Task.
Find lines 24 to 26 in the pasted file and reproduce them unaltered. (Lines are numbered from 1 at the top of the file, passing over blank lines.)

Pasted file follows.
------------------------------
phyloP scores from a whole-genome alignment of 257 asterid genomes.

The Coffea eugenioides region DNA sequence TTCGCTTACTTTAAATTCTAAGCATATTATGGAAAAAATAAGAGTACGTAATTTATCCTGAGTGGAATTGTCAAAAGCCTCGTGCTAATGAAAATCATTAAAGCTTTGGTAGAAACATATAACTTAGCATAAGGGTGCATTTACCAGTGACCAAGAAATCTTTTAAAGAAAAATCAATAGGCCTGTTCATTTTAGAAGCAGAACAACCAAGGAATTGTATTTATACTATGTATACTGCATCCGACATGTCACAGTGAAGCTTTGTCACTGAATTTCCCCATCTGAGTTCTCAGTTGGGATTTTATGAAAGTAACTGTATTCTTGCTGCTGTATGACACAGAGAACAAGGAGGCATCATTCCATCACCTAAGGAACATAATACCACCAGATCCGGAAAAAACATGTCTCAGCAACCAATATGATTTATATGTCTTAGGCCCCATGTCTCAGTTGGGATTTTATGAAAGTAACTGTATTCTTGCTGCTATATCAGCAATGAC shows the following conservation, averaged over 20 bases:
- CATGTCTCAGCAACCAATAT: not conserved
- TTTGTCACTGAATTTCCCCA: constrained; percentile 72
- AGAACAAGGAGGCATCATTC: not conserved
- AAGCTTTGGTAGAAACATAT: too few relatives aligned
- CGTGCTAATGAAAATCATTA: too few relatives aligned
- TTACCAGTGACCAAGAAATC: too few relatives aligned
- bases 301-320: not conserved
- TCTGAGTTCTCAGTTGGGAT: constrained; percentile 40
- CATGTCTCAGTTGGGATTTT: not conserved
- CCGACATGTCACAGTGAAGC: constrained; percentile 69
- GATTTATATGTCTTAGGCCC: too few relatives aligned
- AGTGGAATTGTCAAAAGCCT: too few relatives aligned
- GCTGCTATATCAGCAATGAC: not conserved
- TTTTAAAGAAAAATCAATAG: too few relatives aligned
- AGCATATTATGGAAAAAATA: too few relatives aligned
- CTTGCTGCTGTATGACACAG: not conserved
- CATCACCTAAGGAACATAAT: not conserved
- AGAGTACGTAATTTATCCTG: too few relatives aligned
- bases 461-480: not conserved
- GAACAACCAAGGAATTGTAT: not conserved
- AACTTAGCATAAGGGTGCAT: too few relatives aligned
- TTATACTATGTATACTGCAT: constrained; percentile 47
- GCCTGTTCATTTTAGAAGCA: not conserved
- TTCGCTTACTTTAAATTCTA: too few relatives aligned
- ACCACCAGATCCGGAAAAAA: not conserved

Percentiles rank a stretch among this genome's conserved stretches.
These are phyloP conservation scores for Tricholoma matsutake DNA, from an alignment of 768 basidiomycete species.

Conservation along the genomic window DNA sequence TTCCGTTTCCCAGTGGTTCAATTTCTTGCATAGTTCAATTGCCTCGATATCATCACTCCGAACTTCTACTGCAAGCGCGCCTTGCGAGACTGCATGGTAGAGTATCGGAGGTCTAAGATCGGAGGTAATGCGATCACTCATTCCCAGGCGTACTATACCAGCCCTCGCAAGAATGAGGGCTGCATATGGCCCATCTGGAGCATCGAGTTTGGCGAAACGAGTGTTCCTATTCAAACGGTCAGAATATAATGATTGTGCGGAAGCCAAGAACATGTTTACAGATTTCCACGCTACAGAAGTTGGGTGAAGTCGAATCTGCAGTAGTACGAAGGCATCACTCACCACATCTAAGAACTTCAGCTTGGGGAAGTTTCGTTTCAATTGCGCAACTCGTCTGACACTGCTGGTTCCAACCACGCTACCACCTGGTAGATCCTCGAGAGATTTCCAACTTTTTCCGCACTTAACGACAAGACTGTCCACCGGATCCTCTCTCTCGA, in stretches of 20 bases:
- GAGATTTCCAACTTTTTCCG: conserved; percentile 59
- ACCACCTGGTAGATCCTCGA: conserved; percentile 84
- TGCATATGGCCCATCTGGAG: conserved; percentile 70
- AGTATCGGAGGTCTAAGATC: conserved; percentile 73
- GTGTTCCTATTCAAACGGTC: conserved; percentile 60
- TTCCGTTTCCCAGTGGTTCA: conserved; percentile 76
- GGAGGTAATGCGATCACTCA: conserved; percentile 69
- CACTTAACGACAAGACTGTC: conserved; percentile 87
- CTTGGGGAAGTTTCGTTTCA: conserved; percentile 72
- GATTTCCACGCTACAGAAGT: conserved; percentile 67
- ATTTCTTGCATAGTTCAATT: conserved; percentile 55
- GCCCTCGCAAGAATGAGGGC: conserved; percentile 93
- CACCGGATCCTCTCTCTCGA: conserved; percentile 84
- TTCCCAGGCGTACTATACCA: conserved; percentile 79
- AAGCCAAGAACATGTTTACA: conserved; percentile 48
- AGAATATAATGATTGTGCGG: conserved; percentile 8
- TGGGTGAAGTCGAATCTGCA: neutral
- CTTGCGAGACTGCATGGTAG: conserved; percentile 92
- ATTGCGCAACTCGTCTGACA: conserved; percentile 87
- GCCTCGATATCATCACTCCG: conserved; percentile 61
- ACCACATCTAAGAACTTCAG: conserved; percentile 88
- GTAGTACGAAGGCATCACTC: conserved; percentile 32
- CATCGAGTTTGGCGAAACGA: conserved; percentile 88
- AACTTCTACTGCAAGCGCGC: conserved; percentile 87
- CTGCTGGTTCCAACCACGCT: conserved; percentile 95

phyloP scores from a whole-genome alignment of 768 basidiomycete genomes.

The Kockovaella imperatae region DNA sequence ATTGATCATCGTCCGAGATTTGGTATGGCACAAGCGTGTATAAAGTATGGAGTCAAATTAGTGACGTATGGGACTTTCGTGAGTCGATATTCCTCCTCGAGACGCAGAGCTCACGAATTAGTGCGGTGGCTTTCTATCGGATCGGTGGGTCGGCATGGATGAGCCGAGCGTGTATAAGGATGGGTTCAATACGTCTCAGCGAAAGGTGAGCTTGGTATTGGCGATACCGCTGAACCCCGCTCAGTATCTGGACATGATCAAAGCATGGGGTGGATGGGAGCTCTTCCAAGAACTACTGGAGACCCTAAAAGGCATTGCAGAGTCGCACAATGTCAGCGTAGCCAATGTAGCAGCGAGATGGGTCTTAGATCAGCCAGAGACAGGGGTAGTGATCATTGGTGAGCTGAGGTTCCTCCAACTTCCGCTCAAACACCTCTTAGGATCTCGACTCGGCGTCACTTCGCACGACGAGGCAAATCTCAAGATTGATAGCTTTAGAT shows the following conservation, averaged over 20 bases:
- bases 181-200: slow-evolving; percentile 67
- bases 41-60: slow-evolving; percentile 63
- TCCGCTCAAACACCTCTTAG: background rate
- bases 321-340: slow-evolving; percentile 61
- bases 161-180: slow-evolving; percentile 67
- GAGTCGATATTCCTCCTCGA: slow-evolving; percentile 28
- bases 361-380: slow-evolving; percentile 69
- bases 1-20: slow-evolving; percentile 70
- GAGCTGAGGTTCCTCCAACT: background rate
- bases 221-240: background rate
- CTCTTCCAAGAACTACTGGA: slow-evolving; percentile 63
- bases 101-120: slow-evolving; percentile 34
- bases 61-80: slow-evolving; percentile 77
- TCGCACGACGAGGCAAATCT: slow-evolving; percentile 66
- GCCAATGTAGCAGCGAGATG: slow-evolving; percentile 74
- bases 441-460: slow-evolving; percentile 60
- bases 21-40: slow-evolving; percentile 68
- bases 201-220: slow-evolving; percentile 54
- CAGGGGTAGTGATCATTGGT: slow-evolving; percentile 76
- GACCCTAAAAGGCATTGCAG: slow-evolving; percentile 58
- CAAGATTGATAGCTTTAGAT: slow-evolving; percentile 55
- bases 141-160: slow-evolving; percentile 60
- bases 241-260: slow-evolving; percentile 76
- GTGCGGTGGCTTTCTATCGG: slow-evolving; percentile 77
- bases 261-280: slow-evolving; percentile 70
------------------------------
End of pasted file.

- TTATACTATGTATACTGCAT: constrained; percentile 47
- GCCTGTTCATTTTAGAAGCA: not conserved
- TTCGCTTACTTTAAATTCTA: too few relatives aligned